In online learning processes the teacher will be introduced in a different way than in regular education. Teachers who want to gain their students' confidence will have to present themselves in a very distinct and open way. Moreover, and more importantly, teachers will have to be trained thoroughly to be able to operate in online learning processes. Tutors (or teachers) have to be trained for this purpose in 5 different stages [Salmon 1998:25-37]:

  1. Access and motivation
    A stage in which the tutors are supported in gaining access to the virtual learning environment. Tutors must be able to ensure that the students are welcomed and motivated and to point to sources of help in gaining access to the learning environment.

  2. Online socialisation
    A stage in which the tutors learn to take part in the online learning community. Tutors must be able to build bridges to ensure that the students make the successful transition from operating in the familiar face-to-face learning world to the new virtual environment of learning online. A key feature of online learning is that it is interactive and collaborative. The role of the tutor is that of enabling effective and purposeful collaboration.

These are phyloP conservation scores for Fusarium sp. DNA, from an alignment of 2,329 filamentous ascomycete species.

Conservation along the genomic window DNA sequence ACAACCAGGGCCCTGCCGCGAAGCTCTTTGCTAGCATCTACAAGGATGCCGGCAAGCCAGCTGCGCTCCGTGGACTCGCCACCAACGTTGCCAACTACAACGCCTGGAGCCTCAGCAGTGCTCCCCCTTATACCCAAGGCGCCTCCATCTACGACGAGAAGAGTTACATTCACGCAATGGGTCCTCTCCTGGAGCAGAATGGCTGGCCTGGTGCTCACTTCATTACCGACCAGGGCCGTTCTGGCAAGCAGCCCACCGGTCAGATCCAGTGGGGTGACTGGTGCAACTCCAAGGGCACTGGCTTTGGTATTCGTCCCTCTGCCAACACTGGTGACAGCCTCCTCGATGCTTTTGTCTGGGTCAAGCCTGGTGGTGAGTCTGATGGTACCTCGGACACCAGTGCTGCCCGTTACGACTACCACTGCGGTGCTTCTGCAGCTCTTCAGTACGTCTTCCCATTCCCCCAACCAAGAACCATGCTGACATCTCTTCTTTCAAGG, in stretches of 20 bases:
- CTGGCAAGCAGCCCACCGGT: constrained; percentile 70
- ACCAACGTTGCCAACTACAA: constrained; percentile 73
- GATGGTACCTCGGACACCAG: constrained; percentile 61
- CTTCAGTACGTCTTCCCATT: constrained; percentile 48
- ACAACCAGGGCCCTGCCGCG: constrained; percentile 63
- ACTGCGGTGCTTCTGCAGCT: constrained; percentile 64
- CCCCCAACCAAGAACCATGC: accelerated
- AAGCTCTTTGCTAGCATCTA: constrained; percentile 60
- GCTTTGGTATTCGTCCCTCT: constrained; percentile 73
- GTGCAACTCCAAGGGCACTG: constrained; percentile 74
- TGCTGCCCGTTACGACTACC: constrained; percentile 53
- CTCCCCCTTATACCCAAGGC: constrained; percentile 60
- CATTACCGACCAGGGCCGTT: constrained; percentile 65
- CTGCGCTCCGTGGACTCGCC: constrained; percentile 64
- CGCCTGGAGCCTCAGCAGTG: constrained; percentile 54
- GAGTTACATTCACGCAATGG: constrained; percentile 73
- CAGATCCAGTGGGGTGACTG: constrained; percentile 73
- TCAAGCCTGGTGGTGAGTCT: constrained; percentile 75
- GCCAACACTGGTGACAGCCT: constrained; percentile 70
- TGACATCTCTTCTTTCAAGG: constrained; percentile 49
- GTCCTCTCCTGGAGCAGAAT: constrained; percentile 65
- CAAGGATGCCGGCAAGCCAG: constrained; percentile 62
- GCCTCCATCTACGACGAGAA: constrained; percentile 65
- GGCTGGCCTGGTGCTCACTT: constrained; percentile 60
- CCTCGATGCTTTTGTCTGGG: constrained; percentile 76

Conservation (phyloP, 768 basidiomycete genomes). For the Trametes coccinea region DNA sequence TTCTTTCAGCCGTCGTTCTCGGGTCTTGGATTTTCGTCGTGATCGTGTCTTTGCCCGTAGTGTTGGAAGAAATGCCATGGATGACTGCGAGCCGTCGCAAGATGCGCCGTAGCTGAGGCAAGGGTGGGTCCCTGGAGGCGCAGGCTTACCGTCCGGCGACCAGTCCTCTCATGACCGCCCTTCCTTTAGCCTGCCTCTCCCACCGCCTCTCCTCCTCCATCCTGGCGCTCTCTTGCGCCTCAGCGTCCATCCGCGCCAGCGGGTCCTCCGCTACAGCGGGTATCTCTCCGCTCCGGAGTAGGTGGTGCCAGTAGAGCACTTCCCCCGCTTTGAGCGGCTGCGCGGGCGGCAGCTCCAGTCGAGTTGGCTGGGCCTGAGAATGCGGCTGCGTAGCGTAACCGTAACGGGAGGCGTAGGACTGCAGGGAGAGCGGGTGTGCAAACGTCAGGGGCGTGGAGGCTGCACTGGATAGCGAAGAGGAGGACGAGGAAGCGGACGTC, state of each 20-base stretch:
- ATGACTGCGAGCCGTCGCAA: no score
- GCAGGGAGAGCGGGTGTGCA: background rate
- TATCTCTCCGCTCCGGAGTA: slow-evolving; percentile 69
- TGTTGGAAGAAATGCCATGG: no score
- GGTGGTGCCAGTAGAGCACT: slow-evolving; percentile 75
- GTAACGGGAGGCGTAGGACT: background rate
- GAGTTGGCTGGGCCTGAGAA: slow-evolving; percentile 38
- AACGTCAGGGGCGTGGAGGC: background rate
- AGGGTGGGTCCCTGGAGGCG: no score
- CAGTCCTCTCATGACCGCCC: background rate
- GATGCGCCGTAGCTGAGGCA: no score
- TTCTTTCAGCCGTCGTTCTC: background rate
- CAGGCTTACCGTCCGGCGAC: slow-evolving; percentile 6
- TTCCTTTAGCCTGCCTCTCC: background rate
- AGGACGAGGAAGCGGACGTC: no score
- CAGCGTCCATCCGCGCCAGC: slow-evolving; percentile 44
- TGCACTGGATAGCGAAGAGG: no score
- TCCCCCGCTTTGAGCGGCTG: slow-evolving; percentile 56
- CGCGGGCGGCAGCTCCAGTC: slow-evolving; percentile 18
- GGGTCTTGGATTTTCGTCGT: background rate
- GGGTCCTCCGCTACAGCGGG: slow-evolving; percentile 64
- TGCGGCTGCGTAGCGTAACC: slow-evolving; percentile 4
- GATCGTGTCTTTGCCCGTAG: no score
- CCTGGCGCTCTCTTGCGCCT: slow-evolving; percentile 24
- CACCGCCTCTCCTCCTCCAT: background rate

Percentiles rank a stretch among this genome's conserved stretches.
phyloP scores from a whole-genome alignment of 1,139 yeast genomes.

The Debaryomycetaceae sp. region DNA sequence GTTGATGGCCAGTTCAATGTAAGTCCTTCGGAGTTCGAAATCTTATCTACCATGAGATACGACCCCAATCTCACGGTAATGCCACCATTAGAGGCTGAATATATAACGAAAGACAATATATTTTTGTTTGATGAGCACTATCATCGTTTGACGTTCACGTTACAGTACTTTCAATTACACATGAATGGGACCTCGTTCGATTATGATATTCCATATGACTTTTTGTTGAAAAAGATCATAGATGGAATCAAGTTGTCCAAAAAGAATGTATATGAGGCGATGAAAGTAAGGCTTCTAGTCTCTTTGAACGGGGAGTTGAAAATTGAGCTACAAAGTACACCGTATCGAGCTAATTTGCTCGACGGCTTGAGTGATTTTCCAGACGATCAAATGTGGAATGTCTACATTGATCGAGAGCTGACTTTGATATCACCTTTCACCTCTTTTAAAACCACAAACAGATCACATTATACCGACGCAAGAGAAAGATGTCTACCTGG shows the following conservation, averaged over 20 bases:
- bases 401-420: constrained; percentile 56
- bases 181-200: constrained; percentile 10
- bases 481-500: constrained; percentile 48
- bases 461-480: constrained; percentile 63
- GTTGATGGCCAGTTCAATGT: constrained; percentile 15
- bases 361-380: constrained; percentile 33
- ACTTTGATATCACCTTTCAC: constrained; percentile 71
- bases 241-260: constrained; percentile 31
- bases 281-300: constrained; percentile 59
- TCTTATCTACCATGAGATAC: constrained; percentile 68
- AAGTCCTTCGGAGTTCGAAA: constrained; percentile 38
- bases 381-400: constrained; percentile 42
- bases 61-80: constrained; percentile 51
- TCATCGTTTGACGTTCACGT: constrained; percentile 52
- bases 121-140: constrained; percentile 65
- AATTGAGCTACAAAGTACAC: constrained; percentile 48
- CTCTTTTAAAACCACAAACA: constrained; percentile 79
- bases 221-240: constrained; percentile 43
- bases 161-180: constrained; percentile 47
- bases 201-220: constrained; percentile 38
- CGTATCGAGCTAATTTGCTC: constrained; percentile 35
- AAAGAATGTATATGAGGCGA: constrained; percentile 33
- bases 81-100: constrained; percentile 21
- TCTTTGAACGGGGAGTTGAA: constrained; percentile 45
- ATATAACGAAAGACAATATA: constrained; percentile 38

3. Information giving and receiving
    A stage in which the tutor learns to find his or her way in the huge amount of information that is available. Tutors must be able to act as research leader and supporter in assisting the user in identifying and finding the information he or she really wants. Reference point: "If you don't know where you are going, then any road will take you there" [Alice in Wonderland].

  4. Knowledge construction
    A stage in which they learn how to make use of interaction in order to create a new cognitive process. Tutors and students must learn to work together to generate and make new meanings through their collaboration. Tutors must be able to provide stimulus and facilitate the process of interaction. "Knowledge construction occurs when students explore issues, take positions, discuss their positions in an argumentative format and reflect on and re-evaluate their positions" [Jonassen et al. 1995].

  5. Development
    A stage in which the learner becomes independent online. Tutors must be able to provide encouragement and, if necessary, access to facilities to encourage the individual to continue his or her self-development through the medium. Tutors progressively withdraw as the students become more self-directed.

Mason & Weller [2000] suggest similar measures to prepare teachers for online teaching. Since teachers have new skills to learn and new working practices to adopt they need the help of experienced tutors and help with the use of technical issues (e.g. conferencing software). They could benefit from ready-made activities and support conferences (in which they receive help with building educational sites).


Need of additional skills